Czech science fiction and fantasy

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Science fiction and fantasy in the Czech Republic has a long and varied history. From 1918, when Czechoslovakia became independent, until 1939, when Nazi Germany invaded it, Czech literature enjoyed one of its high points.[1]

Czech writers developed their works as aesthetic pieces rather than as platforms demanding independence for the Czech people. The best-known and most important of SF writers was Karel Čapek, whose play R.U.R. (Rossum's Universal Robots) (printed 1920, premiered January 1921), introduced and made popular the frequently used international word robot.[2]

Čapek is perhaps best known as a science fiction author, who wrote before science fiction became established as a separate genre. He can be considered one of the founders of classical, non-hardcore European science fiction, a type which focuses on possible future (or alternative) social and human evolution on Earth, rather than technically advanced stories of space travel. However, it is best to classify him with Aldous Huxley and George Orwell as a mainstream literary figure who used science-fiction motifs. Many of his works discuss ethical and other aspects of revolutionary inventions and processes that were already anticipated in the first half of 20th century. These include mass production, atomic weapons, and non-human intelligent beings such as robots, space-faring gypsies or intelligent salamanders (in his War with the Newts).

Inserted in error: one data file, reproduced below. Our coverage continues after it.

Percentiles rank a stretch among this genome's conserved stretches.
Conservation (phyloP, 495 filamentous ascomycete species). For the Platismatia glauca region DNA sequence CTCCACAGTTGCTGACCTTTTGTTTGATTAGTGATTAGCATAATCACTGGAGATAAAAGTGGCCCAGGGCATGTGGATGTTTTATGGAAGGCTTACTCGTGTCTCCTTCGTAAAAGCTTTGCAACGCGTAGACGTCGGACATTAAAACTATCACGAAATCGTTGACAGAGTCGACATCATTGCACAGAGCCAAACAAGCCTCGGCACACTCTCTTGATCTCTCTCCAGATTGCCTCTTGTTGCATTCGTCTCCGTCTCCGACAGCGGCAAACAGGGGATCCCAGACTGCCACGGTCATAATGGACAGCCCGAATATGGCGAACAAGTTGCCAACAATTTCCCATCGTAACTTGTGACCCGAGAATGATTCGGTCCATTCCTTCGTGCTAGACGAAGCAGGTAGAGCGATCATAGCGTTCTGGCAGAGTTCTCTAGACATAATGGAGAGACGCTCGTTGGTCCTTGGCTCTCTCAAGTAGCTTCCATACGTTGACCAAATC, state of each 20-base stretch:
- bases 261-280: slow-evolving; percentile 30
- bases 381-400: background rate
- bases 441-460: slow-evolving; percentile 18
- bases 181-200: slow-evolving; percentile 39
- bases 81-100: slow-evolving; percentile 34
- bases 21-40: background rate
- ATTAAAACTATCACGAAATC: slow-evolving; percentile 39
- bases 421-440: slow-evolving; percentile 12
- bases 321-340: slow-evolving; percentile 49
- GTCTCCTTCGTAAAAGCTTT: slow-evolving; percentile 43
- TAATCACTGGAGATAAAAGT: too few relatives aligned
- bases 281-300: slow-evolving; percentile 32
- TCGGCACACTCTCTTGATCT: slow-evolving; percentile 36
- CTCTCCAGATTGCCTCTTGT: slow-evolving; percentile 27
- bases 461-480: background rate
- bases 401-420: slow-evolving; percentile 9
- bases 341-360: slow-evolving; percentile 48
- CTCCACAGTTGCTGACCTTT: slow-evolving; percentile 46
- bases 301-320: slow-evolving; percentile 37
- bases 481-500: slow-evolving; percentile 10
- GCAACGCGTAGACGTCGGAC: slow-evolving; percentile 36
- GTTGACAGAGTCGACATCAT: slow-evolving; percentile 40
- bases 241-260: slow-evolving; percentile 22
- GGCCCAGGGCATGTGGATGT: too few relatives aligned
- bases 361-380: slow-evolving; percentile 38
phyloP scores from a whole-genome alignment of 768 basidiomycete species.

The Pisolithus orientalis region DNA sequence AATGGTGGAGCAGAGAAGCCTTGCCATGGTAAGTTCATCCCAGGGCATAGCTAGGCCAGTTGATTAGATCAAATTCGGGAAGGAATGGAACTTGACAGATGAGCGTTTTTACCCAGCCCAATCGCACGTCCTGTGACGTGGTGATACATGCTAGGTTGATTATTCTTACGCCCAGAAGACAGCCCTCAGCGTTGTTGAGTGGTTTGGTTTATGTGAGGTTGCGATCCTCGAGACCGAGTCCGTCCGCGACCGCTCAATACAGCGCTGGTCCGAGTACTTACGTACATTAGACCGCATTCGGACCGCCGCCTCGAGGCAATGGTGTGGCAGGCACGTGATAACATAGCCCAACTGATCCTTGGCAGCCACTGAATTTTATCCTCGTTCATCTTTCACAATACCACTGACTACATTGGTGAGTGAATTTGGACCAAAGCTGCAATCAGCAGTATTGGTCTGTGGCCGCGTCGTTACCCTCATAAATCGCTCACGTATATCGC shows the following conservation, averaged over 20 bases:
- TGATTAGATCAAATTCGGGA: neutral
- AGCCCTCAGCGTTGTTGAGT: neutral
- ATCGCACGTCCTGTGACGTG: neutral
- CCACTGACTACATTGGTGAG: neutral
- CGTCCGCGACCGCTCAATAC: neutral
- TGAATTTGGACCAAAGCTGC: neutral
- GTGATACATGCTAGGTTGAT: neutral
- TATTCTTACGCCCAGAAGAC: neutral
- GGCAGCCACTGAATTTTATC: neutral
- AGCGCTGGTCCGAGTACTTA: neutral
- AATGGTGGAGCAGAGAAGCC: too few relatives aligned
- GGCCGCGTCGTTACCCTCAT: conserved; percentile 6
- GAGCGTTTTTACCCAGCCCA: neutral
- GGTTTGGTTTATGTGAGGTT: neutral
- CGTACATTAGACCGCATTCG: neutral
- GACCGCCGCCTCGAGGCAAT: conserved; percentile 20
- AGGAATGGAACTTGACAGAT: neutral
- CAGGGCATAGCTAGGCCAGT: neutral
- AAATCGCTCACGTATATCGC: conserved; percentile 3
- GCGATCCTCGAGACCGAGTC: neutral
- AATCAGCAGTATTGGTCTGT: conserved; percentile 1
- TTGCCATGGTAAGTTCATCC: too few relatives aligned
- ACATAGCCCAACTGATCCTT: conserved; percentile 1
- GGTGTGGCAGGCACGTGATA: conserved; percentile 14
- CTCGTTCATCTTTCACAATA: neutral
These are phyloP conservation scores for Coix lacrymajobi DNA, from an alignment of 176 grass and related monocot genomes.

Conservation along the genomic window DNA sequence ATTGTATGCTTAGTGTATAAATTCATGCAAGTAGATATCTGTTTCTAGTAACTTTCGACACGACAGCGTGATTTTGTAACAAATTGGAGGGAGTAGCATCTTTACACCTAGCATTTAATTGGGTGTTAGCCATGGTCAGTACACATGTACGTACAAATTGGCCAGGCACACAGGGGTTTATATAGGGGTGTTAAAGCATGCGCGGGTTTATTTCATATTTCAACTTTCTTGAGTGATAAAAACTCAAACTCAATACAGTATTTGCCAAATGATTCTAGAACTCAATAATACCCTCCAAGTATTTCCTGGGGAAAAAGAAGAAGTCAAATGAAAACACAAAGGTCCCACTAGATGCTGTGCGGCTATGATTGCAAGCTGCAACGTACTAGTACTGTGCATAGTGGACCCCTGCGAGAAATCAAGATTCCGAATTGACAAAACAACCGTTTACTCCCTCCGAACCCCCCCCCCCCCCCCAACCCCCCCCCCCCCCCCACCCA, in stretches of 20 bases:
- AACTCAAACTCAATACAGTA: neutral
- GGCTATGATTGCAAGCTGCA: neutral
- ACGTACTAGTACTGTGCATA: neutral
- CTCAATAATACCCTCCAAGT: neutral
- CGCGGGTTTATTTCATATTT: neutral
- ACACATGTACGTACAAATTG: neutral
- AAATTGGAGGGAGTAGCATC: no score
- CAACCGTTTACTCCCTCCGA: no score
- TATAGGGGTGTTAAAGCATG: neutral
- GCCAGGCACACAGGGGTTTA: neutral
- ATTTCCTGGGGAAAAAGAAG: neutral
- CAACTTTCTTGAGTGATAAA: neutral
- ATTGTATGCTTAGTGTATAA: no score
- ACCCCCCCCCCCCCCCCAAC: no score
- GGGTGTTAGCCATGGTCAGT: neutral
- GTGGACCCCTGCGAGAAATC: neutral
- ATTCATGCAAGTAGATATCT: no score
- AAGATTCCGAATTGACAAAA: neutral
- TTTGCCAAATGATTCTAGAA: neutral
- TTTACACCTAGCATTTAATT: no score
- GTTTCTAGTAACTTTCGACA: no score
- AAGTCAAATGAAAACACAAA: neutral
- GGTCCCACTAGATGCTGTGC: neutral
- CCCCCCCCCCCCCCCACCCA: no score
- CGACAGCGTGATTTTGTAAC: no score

Josef Nesvadba, writing since the late 1950s, quickly became the best-known Czech SF authors of the post-war generation,[3] being translated into English and German, even though he moved from the SF proper after his first 3 story collections to the fringes of fantastic genre and mainstream.

The modern era of Czech SF began in late 1970s, coinciding and soon interacting with the founding of science fiction fandom in 1979.

Notable Czech SF writers[edit]



  1. ^ The history of Czech literature Archived 2008-09-27 at the Wayback Machine - Czech republic official website
  2. ^ Karel named his brother Josef Čapek as the true inventor of the word.
  3. ^ "The Josef Nesvadba Page: Biography and Bibliography". Archived from the original on 2007-09-27. Retrieved 2007-08-27.